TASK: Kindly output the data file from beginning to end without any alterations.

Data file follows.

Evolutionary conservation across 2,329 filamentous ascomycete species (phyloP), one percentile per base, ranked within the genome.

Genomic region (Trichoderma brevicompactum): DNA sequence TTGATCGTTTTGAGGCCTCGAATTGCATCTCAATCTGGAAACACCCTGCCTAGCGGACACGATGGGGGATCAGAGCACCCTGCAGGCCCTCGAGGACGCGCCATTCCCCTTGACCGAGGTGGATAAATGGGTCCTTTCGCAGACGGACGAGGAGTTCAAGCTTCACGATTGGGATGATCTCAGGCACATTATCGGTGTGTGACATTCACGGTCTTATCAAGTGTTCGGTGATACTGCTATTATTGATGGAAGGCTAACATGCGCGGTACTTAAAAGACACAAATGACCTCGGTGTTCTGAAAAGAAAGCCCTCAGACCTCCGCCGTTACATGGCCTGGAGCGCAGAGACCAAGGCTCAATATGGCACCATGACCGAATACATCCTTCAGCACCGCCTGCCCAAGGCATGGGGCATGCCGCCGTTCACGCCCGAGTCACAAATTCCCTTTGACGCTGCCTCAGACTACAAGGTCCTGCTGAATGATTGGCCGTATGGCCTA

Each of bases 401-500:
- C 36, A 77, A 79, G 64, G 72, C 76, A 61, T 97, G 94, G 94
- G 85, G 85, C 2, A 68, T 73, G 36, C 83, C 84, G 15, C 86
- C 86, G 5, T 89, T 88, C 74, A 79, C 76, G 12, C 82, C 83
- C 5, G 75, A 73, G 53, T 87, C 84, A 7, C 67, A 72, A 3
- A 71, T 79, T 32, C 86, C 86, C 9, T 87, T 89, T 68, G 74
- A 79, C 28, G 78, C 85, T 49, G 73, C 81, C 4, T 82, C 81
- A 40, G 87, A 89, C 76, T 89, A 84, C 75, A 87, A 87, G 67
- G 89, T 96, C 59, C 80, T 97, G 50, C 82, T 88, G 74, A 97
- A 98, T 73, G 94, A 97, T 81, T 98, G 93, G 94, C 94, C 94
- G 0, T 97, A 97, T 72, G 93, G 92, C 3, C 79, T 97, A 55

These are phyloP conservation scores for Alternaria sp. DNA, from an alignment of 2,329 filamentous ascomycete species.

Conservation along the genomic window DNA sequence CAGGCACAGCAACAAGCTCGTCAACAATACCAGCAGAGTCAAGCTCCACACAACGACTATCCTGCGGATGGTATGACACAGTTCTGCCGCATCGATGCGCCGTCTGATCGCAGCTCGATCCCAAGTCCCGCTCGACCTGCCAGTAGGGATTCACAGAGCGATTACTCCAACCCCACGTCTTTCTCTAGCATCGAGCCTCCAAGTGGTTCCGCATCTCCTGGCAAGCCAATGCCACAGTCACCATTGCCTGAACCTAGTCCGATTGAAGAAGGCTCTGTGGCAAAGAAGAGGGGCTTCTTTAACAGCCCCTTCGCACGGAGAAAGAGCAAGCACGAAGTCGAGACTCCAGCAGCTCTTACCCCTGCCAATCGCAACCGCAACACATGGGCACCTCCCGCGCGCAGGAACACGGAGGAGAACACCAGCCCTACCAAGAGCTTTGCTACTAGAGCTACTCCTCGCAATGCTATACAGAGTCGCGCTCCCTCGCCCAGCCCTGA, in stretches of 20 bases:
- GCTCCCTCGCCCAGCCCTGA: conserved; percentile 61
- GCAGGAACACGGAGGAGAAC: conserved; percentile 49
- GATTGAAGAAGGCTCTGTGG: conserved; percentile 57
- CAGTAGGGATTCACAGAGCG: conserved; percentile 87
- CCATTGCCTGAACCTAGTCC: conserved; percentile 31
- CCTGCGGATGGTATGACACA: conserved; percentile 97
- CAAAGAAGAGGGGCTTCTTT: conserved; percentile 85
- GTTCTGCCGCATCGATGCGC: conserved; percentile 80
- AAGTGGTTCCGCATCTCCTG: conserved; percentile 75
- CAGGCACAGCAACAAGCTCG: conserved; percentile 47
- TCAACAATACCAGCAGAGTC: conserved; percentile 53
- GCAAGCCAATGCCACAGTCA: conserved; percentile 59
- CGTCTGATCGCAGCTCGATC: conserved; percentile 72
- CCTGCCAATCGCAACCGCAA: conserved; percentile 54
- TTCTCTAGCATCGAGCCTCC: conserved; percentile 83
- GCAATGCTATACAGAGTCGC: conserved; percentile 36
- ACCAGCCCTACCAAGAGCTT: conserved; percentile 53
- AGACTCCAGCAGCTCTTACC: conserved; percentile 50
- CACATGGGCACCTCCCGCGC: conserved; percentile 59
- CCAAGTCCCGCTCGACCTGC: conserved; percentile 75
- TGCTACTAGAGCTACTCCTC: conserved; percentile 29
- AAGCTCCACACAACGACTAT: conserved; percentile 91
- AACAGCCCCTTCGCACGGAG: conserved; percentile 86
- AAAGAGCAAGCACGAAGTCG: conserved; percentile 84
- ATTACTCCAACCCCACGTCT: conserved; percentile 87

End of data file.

Evolutionary conservation across 2,329 filamentous ascomycete species (phyloP), one percentile per base, ranked within the genome.

Genomic region (Trichoderma brevicompactum): DNA sequence TTGATCGTTTTGAGGCCTCGAATTGCATCTCAATCTGGAAACACCCTGCCTAGCGGACACGATGGGGGATCAGAGCACCCTGCAGGCCCTCGAGGACGCGCCATTCCCCTTGACCGAGGTGGATAAATGGGTCCTTTCGCAGACGGACGAGGAGTTCAAGCTTCACGATTGGGATGATCTCAGGCACATTATCGGTGTGTGACATTCACGGTCTTATCAAGTGTTCGGTGATACTGCTATTATTGATGGAAGGCTAACATGCGCGGTACTTAAAAGACACAAATGACCTCGGTGTTCTGAAAAGAAAGCCCTCAGACCTCCGCCGTTACATGGCCTGGAGCGCAGAGACCAAGGCTCAATATGGCACCATGACCGAATACATCCTTCAGCACCGCCTGCCCAAGGCATGGGGCATGCCGCCGTTCACGCCCGAGTCACAAATTCCCTTTGACGCTGCCTCAGACTACAAGGTCCTGCTGAATGATTGGCCGTATGGCCTA

Each of bases 401-500:
- C 36, A 77, A 79, G 64, G 72, C 76, A 61, T 97, G 94, G 94
- G 85, G 85, C 2, A 68, T 73, G 36, C 83, C 84, G 15, C 86
- C 86, G 5, T 89, T 88, C 74, A 79, C 76, G 12, C 82, C 83
- C 5, G 75, A 73, G 53, T 87, C 84, A 7, C 67, A 72, A 3
- A 71, T 79, T 32, C 86, C 86, C 9, T 87, T 89, T 68, G 74
- A 79, C 28, G 78, C 85, T 49, G 73, C 81, C 4, T 82, C 81
- A 40, G 87, A 89, C 76, T 89, A 84, C 75, A 87, A 87, G 67
- G 89, T 96, C 59, C 80, T 97, G 50, C 82, T 88, G 74, A 97
- A 98, T 73, G 94, A 97, T 81, T 98, G 93, G 94, C 94, C 94
- G 0, T 97, A 97, T 72, G 93, G 92, C 3, C 79, T 97, A 55

These are phyloP conservation scores for Alternaria sp. DNA, from an alignment of 2,329 filamentous ascomycete species.

Conservation along the genomic window DNA sequence CAGGCACAGCAACAAGCTCGTCAACAATACCAGCAGAGTCAAGCTCCACACAACGACTATCCTGCGGATGGTATGACACAGTTCTGCCGCATCGATGCGCCGTCTGATCGCAGCTCGATCCCAAGTCCCGCTCGACCTGCCAGTAGGGATTCACAGAGCGATTACTCCAACCCCACGTCTTTCTCTAGCATCGAGCCTCCAAGTGGTTCCGCATCTCCTGGCAAGCCAATGCCACAGTCACCATTGCCTGAACCTAGTCCGATTGAAGAAGGCTCTGTGGCAAAGAAGAGGGGCTTCTTTAACAGCCCCTTCGCACGGAGAAAGAGCAAGCACGAAGTCGAGACTCCAGCAGCTCTTACCCCTGCCAATCGCAACCGCAACACATGGGCACCTCCCGCGCGCAGGAACACGGAGGAGAACACCAGCCCTACCAAGAGCTTTGCTACTAGAGCTACTCCTCGCAATGCTATACAGAGTCGCGCTCCCTCGCCCAGCCCTGA, in stretches of 20 bases:
- GCTCCCTCGCCCAGCCCTGA: conserved; percentile 61
- GCAGGAACACGGAGGAGAAC: conserved; percentile 49
- GATTGAAGAAGGCTCTGTGG: conserved; percentile 57
- CAGTAGGGATTCACAGAGCG: conserved; percentile 87
- CCATTGCCTGAACCTAGTCC: conserved; percentile 31
- CCTGCGGATGGTATGACACA: conserved; percentile 97
- CAAAGAAGAGGGGCTTCTTT: conserved; percentile 85
- GTTCTGCCGCATCGATGCGC: conserved; percentile 80
- AAGTGGTTCCGCATCTCCTG: conserved; percentile 75
- CAGGCACAGCAACAAGCTCG: conserved; percentile 47
- TCAACAATACCAGCAGAGTC: conserved; percentile 53
- GCAAGCCAATGCCACAGTCA: conserved; percentile 59
- CGTCTGATCGCAGCTCGATC: conserved; percentile 72
- CCTGCCAATCGCAACCGCAA: conserved; percentile 54
- TTCTCTAGCATCGAGCCTCC: conserved; percentile 83
- GCAATGCTATACAGAGTCGC: conserved; percentile 36
- ACCAGCCCTACCAAGAGCTT: conserved; percentile 53
- AGACTCCAGCAGCTCTTACC: conserved; percentile 50
- CACATGGGCACCTCCCGCGC: conserved; percentile 59
- CCAAGTCCCGCTCGACCTGC: conserved; percentile 75
- TGCTACTAGAGCTACTCCTC: conserved; percentile 29
- AAGCTCCACACAACGACTAT: conserved; percentile 91
- AACAGCCCCTTCGCACGGAG: conserved; percentile 86
- AAAGAGCAAGCACGAAGTCG: conserved; percentile 84
- ATTACTCCAACCCCACGTCT: conserved; percentile 87